As for the connection with Dolly Parton, Vera explains, “I had gone about nine years without a hit. The seventies were abominable career wise for me. The music had changed, the world had changed, the society had changed and the culture had changed. I had gone from being a white guy working within black music and black show business then after Martin Luther King got killed the black power thing came into play and there was really no place for me in that world anymore. I couldn’t really figure out where to fit. My sister (Kathy McCord) for example was up at Woodstock. She was at the Woodstock Festival and she stayed there. That is where most of the white people who were my age and a few years younger were headed in that hippie world and it was culture shock for me. I didn’t understand these hippies. I was used to wearing a mohair suit and playing with black musicians. This whole concept of the Beatles, Rolling Stones, Animals, Joan Baez and Bob Dylan was so alien to me that I just didn’t get it.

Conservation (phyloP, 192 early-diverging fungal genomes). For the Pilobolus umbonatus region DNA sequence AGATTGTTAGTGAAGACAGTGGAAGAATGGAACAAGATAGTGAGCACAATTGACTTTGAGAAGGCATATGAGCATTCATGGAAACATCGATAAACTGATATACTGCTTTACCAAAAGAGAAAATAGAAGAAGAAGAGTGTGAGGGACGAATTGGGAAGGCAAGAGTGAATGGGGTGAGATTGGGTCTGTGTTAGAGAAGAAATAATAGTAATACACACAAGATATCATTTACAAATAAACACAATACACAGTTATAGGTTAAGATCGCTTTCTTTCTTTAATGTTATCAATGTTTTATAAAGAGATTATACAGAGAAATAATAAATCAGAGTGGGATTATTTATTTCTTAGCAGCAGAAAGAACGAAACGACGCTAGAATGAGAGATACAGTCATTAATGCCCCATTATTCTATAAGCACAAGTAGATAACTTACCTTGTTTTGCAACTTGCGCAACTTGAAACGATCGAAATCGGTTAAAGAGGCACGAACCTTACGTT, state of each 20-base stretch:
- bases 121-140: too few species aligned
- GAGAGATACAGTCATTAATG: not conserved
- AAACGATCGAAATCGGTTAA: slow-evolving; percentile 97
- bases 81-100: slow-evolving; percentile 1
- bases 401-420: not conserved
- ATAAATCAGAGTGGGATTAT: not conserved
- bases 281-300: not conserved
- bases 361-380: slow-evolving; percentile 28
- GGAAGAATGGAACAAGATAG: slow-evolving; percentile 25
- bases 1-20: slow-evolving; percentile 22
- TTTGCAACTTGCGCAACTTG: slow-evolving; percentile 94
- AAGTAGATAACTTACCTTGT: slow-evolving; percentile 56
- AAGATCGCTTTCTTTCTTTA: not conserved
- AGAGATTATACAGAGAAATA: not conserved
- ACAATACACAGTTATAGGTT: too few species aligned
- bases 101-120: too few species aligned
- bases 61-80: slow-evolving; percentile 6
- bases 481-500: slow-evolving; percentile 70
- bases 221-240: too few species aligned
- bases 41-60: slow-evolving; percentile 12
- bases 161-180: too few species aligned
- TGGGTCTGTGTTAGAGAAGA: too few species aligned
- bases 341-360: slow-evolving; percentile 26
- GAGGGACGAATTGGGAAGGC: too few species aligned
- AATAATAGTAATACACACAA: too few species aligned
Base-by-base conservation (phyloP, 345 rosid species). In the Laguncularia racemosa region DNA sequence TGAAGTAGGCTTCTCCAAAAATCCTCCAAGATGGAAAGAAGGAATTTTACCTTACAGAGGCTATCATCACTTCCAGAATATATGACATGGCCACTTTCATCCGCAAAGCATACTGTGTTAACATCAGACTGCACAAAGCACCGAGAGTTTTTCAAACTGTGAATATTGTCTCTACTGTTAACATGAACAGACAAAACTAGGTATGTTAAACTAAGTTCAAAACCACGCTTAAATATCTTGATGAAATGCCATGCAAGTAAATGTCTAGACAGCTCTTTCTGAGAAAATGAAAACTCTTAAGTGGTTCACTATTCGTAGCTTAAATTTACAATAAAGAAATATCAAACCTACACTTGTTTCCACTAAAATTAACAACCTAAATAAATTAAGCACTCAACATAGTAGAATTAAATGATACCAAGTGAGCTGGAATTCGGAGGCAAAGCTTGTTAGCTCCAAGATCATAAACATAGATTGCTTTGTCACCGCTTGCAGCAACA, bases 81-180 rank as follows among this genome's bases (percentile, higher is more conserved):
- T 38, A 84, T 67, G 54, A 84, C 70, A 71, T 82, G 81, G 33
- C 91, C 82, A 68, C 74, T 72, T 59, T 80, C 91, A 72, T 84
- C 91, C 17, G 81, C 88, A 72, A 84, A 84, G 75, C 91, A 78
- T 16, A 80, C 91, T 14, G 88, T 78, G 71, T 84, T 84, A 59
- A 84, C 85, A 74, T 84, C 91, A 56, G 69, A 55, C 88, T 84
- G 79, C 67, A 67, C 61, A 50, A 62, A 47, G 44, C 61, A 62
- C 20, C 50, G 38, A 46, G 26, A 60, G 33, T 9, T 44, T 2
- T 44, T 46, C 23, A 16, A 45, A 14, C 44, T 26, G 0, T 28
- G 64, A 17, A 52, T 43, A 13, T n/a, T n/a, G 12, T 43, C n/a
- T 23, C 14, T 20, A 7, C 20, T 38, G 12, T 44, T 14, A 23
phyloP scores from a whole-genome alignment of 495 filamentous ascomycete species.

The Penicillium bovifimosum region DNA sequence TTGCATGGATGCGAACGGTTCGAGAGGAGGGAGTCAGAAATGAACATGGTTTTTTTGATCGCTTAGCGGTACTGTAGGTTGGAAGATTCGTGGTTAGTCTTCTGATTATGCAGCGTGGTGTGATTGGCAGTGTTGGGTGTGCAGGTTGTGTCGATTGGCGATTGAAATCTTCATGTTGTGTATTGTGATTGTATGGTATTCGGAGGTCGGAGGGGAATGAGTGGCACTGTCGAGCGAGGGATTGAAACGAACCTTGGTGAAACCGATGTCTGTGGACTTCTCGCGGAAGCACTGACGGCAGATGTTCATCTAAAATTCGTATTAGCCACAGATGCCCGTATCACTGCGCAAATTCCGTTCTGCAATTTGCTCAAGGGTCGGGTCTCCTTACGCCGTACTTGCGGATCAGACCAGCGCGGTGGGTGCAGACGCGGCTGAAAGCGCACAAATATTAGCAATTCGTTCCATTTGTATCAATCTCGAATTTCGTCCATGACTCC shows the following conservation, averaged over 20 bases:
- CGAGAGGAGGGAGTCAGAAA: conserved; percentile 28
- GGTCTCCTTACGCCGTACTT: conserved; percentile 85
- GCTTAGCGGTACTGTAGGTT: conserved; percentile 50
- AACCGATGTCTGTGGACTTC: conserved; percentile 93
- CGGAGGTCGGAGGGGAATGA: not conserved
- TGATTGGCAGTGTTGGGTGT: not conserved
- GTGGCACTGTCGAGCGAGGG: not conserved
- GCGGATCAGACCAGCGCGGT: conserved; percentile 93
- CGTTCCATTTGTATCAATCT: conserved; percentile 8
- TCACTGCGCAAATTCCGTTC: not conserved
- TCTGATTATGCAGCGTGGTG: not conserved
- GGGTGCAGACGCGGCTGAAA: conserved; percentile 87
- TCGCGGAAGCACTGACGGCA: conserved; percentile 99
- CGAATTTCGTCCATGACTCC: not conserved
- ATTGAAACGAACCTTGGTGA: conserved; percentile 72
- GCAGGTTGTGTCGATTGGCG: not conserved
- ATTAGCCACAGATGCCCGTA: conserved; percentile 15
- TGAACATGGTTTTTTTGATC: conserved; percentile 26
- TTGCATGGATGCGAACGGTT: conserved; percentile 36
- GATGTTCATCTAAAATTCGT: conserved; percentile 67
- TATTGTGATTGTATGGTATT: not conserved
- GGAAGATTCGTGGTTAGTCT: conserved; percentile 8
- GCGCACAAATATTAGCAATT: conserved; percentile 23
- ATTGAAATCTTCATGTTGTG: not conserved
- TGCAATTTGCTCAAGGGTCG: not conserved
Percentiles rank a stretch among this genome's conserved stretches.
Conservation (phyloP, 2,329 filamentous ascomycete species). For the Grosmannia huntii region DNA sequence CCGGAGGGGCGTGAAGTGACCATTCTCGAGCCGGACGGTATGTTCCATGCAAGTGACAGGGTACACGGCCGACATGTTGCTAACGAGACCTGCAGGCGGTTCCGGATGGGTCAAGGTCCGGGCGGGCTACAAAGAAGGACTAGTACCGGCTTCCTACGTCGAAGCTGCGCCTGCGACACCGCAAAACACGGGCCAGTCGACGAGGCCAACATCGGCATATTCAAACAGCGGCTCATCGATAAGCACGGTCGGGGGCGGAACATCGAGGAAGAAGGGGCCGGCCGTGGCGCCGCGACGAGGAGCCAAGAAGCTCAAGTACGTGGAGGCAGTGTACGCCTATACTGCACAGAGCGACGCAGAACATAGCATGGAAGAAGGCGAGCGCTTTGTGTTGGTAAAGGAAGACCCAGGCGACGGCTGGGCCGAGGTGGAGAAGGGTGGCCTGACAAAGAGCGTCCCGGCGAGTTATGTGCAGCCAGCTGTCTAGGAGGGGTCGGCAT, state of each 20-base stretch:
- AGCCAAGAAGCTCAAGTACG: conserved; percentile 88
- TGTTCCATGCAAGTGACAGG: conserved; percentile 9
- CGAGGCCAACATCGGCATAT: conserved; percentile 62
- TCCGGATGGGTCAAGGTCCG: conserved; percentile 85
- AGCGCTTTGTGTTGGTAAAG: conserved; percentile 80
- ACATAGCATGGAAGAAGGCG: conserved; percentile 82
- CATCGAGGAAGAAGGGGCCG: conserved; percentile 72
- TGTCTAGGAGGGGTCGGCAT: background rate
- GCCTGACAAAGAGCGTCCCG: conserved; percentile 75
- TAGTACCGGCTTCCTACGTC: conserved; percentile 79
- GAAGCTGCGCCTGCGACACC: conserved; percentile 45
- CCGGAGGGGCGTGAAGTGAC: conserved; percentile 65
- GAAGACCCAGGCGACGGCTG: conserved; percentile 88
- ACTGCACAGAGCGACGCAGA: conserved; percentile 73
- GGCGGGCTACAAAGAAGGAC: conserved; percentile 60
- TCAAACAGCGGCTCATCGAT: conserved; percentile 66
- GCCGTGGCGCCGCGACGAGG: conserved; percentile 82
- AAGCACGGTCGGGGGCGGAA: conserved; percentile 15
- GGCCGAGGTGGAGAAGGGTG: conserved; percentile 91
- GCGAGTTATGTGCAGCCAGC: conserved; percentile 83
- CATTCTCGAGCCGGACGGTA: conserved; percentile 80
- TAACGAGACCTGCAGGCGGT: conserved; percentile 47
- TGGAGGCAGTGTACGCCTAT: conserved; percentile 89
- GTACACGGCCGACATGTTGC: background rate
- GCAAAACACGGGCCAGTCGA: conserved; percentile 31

Here we have the seventies and I am trying to figure out what do I do and where do I fit in? The idea of a blue-eyed Soul singer was over. I couldn’t be a Disco singer and I couldn’t really be a Heavy Metal guy and I couldn’t be a wimpy Jackson Browne singer-songwriter type. I just didn’t know what to do with myself. I managed to eke out a living playing clubs with a little band that I put together. I played clubs in New Jersey, Connecticut and New York. I worked six or seven nights a week. I moved back to my mother’s house and I kept writing songs and I tried to get somewhere, but again I couldn’t really figure out what to do.
At one of the low points in the late seventies I was playing at a two week gig at a Ramada Inn in New Jersey and you have no idea what a Monday night or a Tuesday night at a Ramada Inn is, except that you are playing to three traveling businessmen and they hate you, because the waitresses are looking at you instead of them. One night I came off stage and I was totally depressed and I was doing this gig for the money and not much of that. The waitress says that fellow over there at the table with his wife would like to buy you a drink. I don’t drink. I drink Pepsi.